Rob Taggart

Rob Taggart’s career in photojournalism started in his home town of Auckland, New Zealand as a cadet photographer on The New Zealand Herald in 1970. In 1976, he moved to the UK and worked for Central Press Photos on Fleet Street, the then newspaper district in central London.

The work covered the whole range of news and sports photography with some travel to Europe, the Middle East and North Africa covering the UK royal family tours. The agency ceased operation in 1982 and its extensive historic photo library is now part of the Hulton collection owned by Getty Images. Rob then turned freelance and worked with international photo wires United Press International (UPI) and The Associated Press (AP), plus a variety of the UK and international newspapers and magazines.

In 1985 he joined the Reuters News Pictures Service start-up team at it’s (then) European HQ in Brussels following Reuters’ acquisition of UPI Pictures outside the USA. This began his 16-year career with the news agency that included the roles of senior photographer, Editor-in-Charge (EIC), Desk Editor on both planned and breaking news/sports events in the UK, Europe, Caribbean and the USA. Rob was posted to Asia in 1992 as Asia Chief Photographer/Deputy Picture Editor and was promoted to Regional Photo Editor for the Asia/Pacific region based in Hong Kong and latterly Singapore for the last 7 years of his time with the agency.

Loyalist supporters of Northern Ireland Deputy DUP leader, Peter Robinson, run as a crate of petrol bombs explodes after being dropped on them by Republican protesters as they marched out of the Irish border town of Dundalk, Ireland, on Thursday, August 7, 1986. They crossed the border from the North in a show of solidarity with an Ulster politician who was attending a criminal court hearing in Dundalk, Ireland. Rob Taggart/©Reuters

Among the highlights included the Northern Ireland Troubles, the Romanian Revolution, Iraq Invasion of Kuwait, Kurds fleeing Northern Iraq, the start of the Balkan war, G7/APEC summits, Royal tours and International sports events to include summer & winter Olympics/Commonwealth Games, European Soccer Cup finals, World Cup Rugby and the Wimbledon and Australian Open Tennis Championships.

Rob joined AP based at their European headquarters in London as Regional Picture Editor for Europe, Africa and the Middle East in November 2001 following the 9/11 attacks in the United States. He was responsible for planning, staffing and running the day to day operations initially in Afghanistan and then Iraq in the aftermath of the attacks and the subsequent war that followed. This culminated in a very successful and more importantly safe campaign for AP photos which saw AP staffer Jean-Marc Bouju take the main World Press Photo prize in 2003.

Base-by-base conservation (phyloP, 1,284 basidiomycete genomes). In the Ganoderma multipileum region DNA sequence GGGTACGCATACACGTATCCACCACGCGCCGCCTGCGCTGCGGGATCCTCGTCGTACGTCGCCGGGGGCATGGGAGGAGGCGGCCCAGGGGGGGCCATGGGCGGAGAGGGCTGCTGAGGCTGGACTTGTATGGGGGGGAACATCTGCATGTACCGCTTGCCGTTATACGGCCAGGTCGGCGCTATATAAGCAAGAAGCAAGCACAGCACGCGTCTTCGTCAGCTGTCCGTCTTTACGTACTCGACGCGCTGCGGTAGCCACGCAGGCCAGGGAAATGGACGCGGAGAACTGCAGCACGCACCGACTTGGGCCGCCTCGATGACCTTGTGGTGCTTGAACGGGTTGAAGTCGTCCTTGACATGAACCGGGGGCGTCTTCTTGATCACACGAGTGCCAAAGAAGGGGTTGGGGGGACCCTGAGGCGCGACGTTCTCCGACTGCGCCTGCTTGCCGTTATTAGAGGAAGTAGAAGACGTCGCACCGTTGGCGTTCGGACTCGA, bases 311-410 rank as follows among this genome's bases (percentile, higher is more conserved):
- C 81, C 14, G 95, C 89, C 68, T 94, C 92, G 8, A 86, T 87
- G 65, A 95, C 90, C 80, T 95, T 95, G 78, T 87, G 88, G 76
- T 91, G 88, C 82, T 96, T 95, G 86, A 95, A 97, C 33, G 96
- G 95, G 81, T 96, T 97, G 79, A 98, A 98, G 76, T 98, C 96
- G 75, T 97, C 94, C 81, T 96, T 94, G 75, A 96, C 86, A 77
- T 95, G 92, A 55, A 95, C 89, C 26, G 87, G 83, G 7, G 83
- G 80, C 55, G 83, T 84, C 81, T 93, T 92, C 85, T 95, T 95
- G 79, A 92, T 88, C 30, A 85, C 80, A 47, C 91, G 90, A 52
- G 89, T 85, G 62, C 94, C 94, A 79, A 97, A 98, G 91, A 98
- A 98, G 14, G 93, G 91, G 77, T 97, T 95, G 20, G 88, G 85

Rob implemented a series of key hires and training of local photographers to strengthen areas within his region. This was particularly successful in Iraq and the Palestinian Territories where freshly recruited expat and newly trained local photographers were crucial to AP photography staff winning the 2005 Pulitzer Prize for the Breaking News Photography category for their Iraq coverage. This period also saw the start of the second Palestinian Intifada and the Pakistan-India standoff all within his responsibility for coverage in addition to daily European/Africa coverage of news and sport.

A youth waves a Romanian flag with the communist symbol cut out from the balcony of the central communist headquarters overlooking Republic Square in central Bucharest on Tuesday, December 26, 1989. More than 1,000 Romanians were killed across Romania during clashes between demonstrators and Ceausescu's security forces, in what amounted to eastern Europe's most violent anti-communist revolution during which the country's communist dictator Nicolae Ceausescu was toppled and shot on Christmas Day, 1989. Rob Taggart/©Reuters

Taggart promoted to the newly created position of Director of Commercial Photo Operations, Europe, Middle East & Africa in 2005 to lead the expansion of AP’s international photo and commercial/editorial assignment revenue. The job included working closely with editorial management to determine and drive to meet market needs and responsibility for major international photo agency partnerships.

Rob recently retired from AP to pick up his cameras again to take up some personal photo projects as well pursuing interesting teaching and consulting work. He regularly judges National photojournalism awards and has done so in Ireland, UK, Australia, New Zealand, Hong Kong and South Korea.